This has been a long journey that began in 2007. While working in the BIN office in Fond du Lac, I received a call from an elderly lady in Springfield, IL. She asked if someone would visit the Old Indian Cemetery in Stockbridge, WI to gather information verifying that Bartholomew Calvin was buried there. I told her there was evidence and I would send her some photos. She was a member of DAR (Daughters of the American Revolution) & was persistent and determined to see this day of honoring her great grandfather Bartholomew Calvin come to fruition. Her name was Jacqueline Wright of Springfield, IL. Some of you here today have received friendly phone calls or letters of inquiry from her. She passed away just a few weeks ago on July 31, 2016. I know at this very moment Jacqueline is looking down from heaven with a smile and at the same time tears of joy on her face. We can all be thankful for her persistence & determination. Her son George and granddaughter Leigh from Illinois are with us today.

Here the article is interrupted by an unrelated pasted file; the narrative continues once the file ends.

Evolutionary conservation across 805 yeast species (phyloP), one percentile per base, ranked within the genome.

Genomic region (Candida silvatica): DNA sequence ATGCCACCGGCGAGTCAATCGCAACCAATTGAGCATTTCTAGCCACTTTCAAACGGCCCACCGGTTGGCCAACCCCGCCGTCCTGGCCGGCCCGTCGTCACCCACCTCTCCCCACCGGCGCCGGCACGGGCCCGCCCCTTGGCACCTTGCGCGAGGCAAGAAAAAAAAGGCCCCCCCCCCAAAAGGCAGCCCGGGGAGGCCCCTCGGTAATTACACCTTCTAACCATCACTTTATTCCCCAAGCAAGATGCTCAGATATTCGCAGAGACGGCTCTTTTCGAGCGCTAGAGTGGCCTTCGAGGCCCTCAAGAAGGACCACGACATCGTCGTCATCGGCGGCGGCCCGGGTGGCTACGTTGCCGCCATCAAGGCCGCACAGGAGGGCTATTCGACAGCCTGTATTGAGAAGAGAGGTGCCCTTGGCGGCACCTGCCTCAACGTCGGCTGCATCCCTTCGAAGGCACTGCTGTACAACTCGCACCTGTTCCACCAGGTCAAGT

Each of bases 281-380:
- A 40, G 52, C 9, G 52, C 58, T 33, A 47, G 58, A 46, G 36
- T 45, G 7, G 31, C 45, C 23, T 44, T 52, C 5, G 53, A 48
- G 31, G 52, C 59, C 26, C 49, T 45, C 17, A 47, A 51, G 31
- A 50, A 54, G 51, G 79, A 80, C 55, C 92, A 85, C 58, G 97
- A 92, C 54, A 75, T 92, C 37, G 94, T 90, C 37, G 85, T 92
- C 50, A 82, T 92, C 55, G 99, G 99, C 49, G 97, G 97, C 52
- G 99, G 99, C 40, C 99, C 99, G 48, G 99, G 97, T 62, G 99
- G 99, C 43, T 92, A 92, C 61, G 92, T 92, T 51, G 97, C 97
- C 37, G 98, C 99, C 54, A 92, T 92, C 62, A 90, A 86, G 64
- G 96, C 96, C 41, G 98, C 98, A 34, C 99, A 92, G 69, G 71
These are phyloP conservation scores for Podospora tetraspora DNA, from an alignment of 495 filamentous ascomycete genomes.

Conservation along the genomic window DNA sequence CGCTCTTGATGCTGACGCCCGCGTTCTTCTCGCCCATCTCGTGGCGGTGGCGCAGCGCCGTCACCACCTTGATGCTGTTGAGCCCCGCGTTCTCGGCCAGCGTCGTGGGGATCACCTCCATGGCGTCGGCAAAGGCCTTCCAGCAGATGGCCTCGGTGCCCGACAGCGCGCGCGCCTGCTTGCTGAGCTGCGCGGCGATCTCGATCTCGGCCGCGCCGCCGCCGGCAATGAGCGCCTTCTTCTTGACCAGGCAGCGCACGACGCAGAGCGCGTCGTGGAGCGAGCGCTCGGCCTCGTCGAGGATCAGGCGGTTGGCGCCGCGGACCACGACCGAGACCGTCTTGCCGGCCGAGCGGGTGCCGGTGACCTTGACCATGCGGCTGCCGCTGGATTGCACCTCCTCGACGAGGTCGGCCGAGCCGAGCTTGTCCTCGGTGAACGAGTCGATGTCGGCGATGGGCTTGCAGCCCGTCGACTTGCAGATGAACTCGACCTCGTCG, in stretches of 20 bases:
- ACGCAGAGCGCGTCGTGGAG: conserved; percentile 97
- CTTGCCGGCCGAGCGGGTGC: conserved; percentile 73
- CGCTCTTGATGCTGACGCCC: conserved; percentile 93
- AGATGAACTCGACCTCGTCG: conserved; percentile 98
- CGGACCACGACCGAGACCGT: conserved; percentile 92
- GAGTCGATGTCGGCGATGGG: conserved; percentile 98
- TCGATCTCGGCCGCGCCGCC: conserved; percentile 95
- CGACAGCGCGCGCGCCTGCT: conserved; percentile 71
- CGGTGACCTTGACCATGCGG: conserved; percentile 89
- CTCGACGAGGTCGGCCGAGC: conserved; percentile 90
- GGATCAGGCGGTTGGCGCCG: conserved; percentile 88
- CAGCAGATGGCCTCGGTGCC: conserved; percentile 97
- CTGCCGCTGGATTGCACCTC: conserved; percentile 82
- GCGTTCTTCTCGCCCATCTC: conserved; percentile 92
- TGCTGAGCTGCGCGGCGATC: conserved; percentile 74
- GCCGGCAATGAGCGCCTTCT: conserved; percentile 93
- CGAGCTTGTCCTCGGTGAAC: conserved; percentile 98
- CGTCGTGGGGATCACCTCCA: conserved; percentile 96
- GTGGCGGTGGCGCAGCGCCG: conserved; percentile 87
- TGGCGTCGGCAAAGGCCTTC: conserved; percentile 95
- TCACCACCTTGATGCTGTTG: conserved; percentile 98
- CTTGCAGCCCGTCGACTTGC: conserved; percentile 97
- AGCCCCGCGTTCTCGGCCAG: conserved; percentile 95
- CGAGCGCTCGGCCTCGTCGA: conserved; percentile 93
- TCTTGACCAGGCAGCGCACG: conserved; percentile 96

Let me begin with Stephen Calvin, Bartholomew’s father who was educated by Scottish Presbyterian Missionaries to take the Gospel message to Native Americans. In 1758 he became a preacher, an interpreter and a schoolmaster for an Indian school on the Brotherton Reservation near todays Princeton, NJ. He was a full blooded Delaware Indian.
Stephen was the father of the more noted Bartholomew Calvin who was born in 1756 near Trenton, New Jersey. He was educated at the Scottish Missionary School named Princeton, which today is an Ivy League University. Bartholomew attended Princeton University 1774 & 1775.
At the outbreak of the Revolutionary War Bartholomew left his studies at Princeton and joined General Washington’s Army and was to serve throughout the war, from 1776 – 1781. He served as an interpreter, scout and guide. Being an American, we can be proud & thankful we had Godly men like Bartholomew who were willing to put their lives on the line so that we today have freedom. Since our nation’s founding, the dedication & bravery of US soldiers has been the key pillar on which our country stands.